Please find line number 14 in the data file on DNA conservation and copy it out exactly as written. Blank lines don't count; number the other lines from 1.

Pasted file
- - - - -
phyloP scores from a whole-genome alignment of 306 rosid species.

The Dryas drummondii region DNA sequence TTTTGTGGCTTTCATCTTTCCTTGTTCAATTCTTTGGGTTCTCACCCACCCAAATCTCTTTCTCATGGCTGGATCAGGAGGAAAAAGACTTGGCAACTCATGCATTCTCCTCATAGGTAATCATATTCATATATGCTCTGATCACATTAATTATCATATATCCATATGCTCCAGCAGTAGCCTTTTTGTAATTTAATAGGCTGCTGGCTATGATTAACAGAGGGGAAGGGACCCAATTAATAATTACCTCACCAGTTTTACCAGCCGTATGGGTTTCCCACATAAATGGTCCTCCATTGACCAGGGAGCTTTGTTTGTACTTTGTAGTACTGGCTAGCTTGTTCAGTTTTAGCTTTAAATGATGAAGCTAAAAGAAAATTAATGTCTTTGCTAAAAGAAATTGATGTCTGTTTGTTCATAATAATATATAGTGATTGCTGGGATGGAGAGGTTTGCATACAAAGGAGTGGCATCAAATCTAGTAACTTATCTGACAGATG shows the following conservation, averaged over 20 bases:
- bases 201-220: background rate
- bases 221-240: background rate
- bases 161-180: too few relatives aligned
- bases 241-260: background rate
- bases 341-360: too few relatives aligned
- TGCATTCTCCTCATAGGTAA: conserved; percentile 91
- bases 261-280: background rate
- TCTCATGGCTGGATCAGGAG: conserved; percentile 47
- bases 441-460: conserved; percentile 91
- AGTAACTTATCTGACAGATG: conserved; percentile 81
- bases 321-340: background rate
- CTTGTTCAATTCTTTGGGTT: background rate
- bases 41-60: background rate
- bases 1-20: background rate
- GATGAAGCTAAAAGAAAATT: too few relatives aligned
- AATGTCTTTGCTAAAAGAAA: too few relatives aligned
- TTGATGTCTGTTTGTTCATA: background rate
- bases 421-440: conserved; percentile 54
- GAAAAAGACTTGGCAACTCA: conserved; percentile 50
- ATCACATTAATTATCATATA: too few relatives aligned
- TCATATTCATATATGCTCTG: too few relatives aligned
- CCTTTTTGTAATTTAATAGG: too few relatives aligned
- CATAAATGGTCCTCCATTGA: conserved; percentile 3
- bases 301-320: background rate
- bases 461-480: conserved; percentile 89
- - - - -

- CTTGTTCAATTCTTTGGGTT: background rate